Or back in Narragansett, try happy hour at Trio with half-priced appetizers, or grab brunch or a burger at Crazy Burger (featured on Diners, Drive-Ins and Dives) or outdoor drinks in the front yard of Turtle Soup or on the deck at the Coast Guard House (don’t miss their piano player and impromptu dancing on Saturday nights). [I used to be a big fan of the deck at Amalfi’s, connected to the Village Inn, but several concept and ownership changes have hurt the business.]
Looking for something more upscale or a different area? Head over to Watch Hill for dinner at the Ocean House. Or try Ella’s Fine Food & Drink in Westerly. Both have consistently been getting rave reviews.
Or if you prefer cooking, like me, pick up some lobsters, clams and even some scallops at Narragansett Bay Lobster Co. in Galilee — it’s cheaper than the boats nearby. But definitely grab crabs from the boats on the docks.
Stick with those places instead of the more expensive fish markets.
Lobsters have been cheap this summer almost everywhere on the East Coast. So I’ve been eating a lot of that. While people love to grill, I think the easiest and tastiest way is to just steam them with Old Bay and some lemon for 12 minutes. This bright red color should be what you get.
The crabs here are rock crabs (not blue ones) with meaty legs and claws, and at just $10/dozen make for a fun time of eating. 5 will serve you well unless you have a group ready to pick, and the fishermen will happily sell you a half dozen.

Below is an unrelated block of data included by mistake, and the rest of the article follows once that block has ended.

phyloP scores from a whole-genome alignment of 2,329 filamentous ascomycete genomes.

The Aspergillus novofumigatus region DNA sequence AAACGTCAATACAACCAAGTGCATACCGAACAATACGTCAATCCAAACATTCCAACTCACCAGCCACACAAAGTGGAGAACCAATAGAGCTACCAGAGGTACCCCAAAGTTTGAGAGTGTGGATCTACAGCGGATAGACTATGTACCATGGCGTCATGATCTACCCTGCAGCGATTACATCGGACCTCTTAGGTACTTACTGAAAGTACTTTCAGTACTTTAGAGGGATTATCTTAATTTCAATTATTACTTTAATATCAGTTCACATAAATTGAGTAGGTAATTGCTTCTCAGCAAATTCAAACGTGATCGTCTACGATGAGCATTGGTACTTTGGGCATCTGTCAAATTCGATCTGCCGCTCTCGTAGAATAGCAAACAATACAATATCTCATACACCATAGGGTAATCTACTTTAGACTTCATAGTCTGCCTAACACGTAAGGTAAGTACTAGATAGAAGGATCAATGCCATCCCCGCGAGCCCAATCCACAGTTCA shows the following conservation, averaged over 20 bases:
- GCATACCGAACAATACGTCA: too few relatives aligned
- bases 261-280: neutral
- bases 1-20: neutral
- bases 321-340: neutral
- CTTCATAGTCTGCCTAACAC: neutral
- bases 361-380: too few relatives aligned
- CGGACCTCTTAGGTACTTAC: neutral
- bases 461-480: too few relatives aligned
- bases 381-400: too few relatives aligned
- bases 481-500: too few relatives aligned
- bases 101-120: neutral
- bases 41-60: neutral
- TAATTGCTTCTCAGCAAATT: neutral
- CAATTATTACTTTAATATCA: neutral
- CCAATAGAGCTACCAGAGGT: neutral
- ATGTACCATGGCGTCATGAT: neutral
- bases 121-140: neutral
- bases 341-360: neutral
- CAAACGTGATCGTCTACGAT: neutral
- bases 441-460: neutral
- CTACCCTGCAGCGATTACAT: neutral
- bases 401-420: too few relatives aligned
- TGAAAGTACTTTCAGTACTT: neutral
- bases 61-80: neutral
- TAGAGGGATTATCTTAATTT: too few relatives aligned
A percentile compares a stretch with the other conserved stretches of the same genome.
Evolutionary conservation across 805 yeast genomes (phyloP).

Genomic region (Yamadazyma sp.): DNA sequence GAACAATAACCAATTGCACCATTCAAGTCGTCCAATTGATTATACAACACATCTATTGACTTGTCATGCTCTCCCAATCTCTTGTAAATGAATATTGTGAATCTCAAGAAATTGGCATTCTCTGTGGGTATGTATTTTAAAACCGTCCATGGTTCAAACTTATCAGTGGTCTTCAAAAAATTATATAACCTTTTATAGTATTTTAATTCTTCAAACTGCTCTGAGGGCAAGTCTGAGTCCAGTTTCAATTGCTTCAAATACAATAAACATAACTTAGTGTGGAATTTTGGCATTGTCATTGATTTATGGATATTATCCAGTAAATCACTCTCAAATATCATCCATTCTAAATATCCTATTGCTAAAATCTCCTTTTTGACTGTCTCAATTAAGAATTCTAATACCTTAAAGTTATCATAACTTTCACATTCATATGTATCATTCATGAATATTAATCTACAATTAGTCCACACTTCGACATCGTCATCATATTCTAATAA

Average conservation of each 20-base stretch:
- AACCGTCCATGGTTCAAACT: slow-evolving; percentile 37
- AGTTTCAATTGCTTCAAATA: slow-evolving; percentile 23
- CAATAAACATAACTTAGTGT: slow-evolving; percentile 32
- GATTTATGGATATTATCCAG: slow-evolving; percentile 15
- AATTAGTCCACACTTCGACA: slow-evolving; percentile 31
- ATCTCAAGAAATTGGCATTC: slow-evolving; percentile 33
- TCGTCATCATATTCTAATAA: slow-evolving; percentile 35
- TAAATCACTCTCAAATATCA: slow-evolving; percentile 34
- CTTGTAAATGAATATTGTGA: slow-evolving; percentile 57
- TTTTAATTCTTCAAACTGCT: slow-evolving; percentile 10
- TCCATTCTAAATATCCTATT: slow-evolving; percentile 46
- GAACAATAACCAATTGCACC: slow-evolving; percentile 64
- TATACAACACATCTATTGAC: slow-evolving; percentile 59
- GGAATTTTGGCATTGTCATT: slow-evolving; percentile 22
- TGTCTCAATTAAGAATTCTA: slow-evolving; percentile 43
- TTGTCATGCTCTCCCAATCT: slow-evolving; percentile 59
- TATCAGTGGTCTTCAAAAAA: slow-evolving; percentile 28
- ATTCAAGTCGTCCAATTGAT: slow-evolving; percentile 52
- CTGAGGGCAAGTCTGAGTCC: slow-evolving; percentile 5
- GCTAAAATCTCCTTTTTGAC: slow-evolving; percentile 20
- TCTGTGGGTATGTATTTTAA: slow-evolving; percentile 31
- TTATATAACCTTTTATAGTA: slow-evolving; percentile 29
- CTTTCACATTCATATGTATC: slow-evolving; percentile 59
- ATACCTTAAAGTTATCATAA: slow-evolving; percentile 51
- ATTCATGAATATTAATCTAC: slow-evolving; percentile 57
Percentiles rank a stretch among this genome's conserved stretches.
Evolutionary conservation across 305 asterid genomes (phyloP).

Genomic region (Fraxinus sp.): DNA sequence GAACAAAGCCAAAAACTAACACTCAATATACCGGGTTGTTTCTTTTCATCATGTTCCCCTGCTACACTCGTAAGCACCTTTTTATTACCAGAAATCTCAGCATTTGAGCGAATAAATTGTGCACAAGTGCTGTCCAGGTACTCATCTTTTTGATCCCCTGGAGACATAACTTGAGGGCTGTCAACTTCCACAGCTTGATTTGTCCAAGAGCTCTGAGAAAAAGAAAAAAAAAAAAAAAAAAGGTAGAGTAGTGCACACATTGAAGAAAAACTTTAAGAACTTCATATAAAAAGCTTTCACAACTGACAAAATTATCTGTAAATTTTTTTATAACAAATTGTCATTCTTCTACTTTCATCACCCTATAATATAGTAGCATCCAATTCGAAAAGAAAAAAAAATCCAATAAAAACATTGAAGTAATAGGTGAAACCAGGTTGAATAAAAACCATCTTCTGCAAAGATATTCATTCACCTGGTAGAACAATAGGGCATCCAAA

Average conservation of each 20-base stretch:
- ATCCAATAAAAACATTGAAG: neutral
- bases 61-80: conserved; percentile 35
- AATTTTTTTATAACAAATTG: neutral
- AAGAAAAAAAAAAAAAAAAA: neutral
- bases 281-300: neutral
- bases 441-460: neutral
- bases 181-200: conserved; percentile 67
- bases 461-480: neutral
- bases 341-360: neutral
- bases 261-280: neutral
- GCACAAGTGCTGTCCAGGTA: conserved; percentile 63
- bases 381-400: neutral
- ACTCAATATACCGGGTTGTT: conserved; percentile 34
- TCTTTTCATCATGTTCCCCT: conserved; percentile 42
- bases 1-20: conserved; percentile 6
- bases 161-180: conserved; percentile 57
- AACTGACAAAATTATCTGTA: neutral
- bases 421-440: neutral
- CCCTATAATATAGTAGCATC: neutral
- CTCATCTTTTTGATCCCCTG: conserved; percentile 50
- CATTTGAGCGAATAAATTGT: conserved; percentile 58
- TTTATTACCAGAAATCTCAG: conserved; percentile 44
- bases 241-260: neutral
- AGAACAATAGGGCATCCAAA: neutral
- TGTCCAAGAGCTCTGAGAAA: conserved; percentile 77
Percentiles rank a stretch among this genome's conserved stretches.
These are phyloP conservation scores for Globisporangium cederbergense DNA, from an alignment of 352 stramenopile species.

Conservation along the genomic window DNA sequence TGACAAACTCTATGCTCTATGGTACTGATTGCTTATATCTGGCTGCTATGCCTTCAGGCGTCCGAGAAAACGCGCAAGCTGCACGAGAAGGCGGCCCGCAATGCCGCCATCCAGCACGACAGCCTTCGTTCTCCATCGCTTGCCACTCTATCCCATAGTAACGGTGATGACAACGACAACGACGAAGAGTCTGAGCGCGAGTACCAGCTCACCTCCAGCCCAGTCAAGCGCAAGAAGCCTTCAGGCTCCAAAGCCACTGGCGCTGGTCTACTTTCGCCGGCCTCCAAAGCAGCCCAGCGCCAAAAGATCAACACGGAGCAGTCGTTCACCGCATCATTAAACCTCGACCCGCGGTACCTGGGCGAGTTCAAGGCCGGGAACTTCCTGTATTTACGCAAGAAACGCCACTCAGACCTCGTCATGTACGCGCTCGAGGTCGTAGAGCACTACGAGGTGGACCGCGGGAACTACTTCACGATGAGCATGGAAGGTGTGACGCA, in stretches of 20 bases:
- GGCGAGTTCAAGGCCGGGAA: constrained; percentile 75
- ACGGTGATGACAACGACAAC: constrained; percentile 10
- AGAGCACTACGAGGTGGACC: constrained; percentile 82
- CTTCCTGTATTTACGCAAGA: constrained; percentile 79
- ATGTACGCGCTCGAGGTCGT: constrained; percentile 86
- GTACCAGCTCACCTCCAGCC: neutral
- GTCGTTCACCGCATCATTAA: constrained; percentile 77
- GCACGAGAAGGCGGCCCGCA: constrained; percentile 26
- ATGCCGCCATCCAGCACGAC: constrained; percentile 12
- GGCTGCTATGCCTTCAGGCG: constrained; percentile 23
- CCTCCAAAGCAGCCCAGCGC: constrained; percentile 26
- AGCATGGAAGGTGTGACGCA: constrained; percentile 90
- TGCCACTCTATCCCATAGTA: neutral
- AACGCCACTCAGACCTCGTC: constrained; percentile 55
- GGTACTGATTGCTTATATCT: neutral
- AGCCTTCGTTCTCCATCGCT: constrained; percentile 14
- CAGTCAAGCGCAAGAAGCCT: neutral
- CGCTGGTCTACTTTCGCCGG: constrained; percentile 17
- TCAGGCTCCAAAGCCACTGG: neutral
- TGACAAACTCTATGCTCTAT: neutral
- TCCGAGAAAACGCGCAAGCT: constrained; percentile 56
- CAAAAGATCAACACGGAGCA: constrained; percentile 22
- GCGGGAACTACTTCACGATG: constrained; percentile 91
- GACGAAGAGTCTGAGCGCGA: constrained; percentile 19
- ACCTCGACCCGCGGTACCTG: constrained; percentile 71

Check out FB for a slightly blurry but somewhat entertaining video of me cleaning crabs taken courtesy of my friend Annie, who is the president of The World Skin Project, a non-profit dedicated to raising skin cancer awareness. (She will give you plenty of options to try if you’re staying of the sun and make sure you have sunscreen on if you don’t.) After she was attacked by a crab at the age of 3, she had a giant fear of crabs, which she overcame this summer thanks to me killing them in front of her. Fortunately (or not), there’s no video of that.
The water and the food are not the only reasons to love South County. There’s almost always something going on at the beach, be it classical music concerts, an open air movie or fireworks. Or check out the performance at the nearby Theatre By The Sea. I’m happy hanging out as late as possible on the beach and then grilling at home for the night, but if you want to go out, find out the trivia schedule at the local bars in the quaint town of Wakefield or head to Matunuck, which has a strip of places by the beach, including the Ocean Mist (order the Iced Coffee with love) where there’s usually live music.
Plus, there are tons of festivals throughout the summer. The annual Blessing of the Fleet road race and seafood fest is good fun for all ages, usually around the end of July in Narragansett. And with the Charlestown Seafood Fest, the parade of Tall Ships, Newport Jazz Fest, Newport Folk Fest, and the annual Labor Day Rhythm & Roots Festival at Ninigret Park, there’s always something going on.
September is also a great time to visit when it’s less crowded and cheaper to rent a place. But if you can’t make it this month to see why I’m such a fan, start planning ahead for next summer!